Like many animals, we are social beings… but only humans are ecstatic beings. | September 19

By 15 September, 2021Gospel, To read

by f. Luis CASASUS, General Superior of the Idente Missionaries

Madrid, September 19, 2021. | XXV Sunday in Ordinary Time

Book of Wisdom 2: 12.17-20; Letter of James 3: 16-18.4,1-3; Saint Mark 9: 30-37.

In today’s Gospel, Jesus does not simply speak to us about the dangers of ambition and envy. Nor does he limit himself to emphasize the importance of welcoming the weakest and most vulnerable. In a masterly and unexpected way, he gives us a lesson of the utmost practical value about human nature.

Indeed, from the beginning of Genesis, with the fall of Eve and Adam, we are instructed about the origin and consequences of ambition. Shortly afterwards, with the narrative of Cain and Abel, a similar lesson on envy was offered to the Jewish people and to all of us. The Old Testament, too, often reflects Yahweh’s desire that we be imitators of his mercy for the weak and vulnerable.

But today, Jesus takes advantage of a conflict among his disciples to go further and show us something we did not suspect: there is a way of dealing with the “little ones” that is at the same time a powerful remedy against the storms of the passions, in particular ambition and envy.

In today’s terms, we would say that our desire for self-esteem, to feel appreciated and valued by others (and also by God, as seen in Cain) can lead us to behaviors of envy or various forms of violence, even towards people who love us and whom we love.

Of course, before violating the domain of charity, we are capable of withdrawing into ourselves, pretending to keep time, persons or freedom exclusively for ourselves, thus violating Poverty, Chastity and Obedience.

Jesus shows us, also in today’s modern terms, that our nature is ecstatic and that, if we are faithful to our ecstatic form of relationship, we will not only do good, but we will find a peace we never imagined. Like elephants, ants or bacteria, we are social…but only human beings are ecstatic.

During the gold rush in the United States, in the 19th century, in a Western mining camp, a baby was born. His mother was the only woman in the place, and she died soon after the child’s birth. The miners decided to keep the child, and care for him. The little baby lay in an old box, wrapped in rags, torn from old clothes. One miner rode 80 miles on a mule to the nearest town, and bought a complete set of baby clothes, and a beautiful rosewood cradle. The clean cradle stood in stark contrast to the dirty floors, and grimy walls of the mining cabin. The men realized that a baby’s home could be nicer than that. So they scrubbed, papered, and whitewashed the place. On sunny days, they took the infant outdoors for a nap in the fresh air. The men cleaned the house and grounds, and then cleaned themselves. After work, they changed their clothes, washed, and shaved. They even purchased a few mirrors for the place. They made a rule against unnecessary noise. These miners stopped yelling and shouting. They even stopped cursing and swearing. Eventually, this once rough and roaring camp became the most clean, courteous, and kind camp in the entire West… and all because of one baby!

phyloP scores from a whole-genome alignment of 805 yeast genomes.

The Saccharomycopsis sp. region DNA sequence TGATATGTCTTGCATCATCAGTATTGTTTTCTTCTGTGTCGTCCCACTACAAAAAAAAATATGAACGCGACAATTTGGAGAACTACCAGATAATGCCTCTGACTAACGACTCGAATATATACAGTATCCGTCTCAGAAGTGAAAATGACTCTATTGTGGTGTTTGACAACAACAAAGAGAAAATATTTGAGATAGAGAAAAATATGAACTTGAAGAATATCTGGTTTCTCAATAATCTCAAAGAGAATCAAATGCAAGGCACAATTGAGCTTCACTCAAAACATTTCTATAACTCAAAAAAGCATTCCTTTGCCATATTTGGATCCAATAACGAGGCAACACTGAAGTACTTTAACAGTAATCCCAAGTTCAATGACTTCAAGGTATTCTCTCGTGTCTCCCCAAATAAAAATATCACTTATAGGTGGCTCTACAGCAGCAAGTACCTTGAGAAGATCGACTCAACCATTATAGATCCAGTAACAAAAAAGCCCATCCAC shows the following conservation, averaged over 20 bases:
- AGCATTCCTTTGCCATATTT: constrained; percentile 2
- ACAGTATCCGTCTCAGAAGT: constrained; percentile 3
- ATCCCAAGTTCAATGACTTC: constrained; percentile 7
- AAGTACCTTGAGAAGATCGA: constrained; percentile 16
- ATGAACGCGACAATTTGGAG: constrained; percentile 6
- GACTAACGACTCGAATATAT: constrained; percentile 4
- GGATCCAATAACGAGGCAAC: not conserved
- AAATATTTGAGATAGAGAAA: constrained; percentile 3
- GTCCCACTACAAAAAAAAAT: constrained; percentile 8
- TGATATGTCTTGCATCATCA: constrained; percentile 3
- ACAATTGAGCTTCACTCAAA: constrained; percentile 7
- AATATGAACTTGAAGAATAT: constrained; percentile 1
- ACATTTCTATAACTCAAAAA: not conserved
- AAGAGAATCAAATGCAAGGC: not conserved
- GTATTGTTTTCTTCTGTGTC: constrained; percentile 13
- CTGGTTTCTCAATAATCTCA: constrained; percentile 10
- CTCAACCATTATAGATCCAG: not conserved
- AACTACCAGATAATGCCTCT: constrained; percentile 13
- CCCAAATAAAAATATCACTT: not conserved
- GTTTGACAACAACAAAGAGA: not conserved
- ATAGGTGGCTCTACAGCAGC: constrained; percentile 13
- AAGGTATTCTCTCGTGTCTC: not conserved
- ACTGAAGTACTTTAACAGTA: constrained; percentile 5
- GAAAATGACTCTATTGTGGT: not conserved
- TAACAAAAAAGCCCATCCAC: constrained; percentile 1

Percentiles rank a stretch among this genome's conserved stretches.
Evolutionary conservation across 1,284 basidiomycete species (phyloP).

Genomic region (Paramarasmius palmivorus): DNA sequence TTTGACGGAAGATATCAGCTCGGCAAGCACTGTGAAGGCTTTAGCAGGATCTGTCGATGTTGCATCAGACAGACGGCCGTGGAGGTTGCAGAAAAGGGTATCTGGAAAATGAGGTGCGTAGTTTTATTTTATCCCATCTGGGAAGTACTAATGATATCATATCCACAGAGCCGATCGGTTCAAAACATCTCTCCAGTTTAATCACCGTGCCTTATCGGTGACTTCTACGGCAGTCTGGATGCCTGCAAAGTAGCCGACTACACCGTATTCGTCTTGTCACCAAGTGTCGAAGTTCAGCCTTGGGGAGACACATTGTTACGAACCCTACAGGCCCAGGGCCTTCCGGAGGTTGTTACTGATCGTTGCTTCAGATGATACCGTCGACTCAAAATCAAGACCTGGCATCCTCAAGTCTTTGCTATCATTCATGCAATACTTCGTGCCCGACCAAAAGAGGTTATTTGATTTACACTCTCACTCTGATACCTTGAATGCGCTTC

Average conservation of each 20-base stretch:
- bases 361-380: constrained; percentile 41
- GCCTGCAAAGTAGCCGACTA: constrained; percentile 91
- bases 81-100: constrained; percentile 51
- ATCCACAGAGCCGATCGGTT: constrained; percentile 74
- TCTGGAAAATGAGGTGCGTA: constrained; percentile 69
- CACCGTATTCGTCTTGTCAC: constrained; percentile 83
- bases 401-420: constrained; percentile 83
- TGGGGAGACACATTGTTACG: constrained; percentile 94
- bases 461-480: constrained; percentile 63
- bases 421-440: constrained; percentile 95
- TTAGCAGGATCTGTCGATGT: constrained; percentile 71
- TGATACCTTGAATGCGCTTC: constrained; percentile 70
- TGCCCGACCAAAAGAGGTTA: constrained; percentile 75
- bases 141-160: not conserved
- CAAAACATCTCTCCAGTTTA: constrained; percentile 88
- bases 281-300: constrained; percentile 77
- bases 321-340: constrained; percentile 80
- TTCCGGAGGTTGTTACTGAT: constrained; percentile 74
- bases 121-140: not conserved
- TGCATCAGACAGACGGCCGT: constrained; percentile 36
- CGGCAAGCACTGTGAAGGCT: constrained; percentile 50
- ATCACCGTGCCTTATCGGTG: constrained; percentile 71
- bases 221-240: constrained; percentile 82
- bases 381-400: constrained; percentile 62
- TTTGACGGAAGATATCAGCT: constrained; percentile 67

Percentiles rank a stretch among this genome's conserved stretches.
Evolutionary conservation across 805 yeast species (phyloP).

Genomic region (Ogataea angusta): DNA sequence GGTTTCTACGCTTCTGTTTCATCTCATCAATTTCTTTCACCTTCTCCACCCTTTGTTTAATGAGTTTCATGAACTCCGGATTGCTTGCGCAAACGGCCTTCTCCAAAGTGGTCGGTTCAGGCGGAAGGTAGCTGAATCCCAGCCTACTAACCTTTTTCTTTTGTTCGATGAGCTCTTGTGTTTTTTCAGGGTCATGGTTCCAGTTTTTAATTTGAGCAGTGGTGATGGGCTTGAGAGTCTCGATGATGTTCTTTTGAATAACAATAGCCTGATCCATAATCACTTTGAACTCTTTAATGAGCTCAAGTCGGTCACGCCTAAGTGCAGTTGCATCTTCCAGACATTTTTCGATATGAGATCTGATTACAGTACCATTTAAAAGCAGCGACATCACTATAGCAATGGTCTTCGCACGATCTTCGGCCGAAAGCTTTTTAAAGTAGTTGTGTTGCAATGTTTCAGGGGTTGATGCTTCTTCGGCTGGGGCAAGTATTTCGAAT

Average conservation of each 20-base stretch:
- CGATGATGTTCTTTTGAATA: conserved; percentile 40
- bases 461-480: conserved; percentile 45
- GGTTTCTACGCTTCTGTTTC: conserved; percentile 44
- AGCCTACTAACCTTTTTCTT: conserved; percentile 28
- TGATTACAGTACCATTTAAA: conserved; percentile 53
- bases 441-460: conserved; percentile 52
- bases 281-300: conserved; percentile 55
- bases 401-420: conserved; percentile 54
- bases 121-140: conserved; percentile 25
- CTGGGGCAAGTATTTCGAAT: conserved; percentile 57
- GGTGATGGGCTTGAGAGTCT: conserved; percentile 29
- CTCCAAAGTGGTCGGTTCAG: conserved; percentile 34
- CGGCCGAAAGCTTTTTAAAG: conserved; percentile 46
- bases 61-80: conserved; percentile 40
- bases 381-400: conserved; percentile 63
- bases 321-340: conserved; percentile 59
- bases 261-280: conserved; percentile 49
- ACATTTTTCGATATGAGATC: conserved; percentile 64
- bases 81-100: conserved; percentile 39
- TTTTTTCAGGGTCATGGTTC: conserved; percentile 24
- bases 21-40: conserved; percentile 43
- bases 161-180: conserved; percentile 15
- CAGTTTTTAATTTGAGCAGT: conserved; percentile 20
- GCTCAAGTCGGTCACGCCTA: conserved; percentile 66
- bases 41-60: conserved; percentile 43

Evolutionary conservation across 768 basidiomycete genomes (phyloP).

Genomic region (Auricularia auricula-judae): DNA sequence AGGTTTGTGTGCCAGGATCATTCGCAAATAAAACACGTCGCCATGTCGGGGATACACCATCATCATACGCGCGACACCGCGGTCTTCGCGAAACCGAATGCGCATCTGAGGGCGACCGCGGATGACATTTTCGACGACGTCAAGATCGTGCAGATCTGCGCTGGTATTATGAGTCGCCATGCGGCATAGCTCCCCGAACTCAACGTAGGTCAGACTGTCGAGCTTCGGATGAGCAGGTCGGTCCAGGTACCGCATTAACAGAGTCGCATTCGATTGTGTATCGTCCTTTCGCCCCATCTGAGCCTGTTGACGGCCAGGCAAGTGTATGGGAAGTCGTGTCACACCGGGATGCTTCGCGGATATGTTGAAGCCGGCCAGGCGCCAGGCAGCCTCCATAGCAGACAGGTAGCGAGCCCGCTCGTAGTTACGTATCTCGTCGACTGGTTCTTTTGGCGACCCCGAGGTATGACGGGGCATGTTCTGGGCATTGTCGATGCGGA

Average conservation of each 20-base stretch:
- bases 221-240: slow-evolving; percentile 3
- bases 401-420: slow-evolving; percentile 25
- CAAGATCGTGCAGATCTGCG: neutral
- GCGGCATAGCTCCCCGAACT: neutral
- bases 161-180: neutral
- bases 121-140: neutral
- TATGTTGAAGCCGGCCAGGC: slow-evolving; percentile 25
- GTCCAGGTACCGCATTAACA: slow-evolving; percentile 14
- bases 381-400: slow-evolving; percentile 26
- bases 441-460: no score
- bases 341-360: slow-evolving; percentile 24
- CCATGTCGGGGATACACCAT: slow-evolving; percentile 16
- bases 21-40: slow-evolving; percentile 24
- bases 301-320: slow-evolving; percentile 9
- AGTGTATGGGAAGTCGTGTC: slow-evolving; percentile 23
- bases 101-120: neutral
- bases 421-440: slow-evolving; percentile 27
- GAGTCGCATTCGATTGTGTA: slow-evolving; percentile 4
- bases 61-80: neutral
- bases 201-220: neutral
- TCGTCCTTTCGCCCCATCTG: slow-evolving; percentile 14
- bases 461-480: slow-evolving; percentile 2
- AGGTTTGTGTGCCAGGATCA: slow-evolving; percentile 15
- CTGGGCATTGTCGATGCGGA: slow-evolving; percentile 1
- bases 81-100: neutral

Welcoming and serving the weak and vulnerable radically transforms us. Moreover, if we are capable of living an authentic self-denial to serve others, Christ tells us today that it is our heavenly Father who unites himself to us: Whoever receives one child such as this in my name, receives me; and whoever receives me, receives not me but the one who sent me. These are the two intimately united phases of ecstasy: going out of ourselves and going where we have never gone before. Of course, as the First Reading tells us, we have to pay for that. The believer suffers at the hands of those who hate God. The righteous suffer at the hands of the jealous and the devious.

In Jesus’ time, children were loved, but no social importance was given to them. Then the meaning of Jesus’ gesture, embracing a child, becomes clear. I have to put at the center of my attention and efforts those who do not count, the marginalized, those who may never be able to help us in our material, spiritual or apostolic plans.

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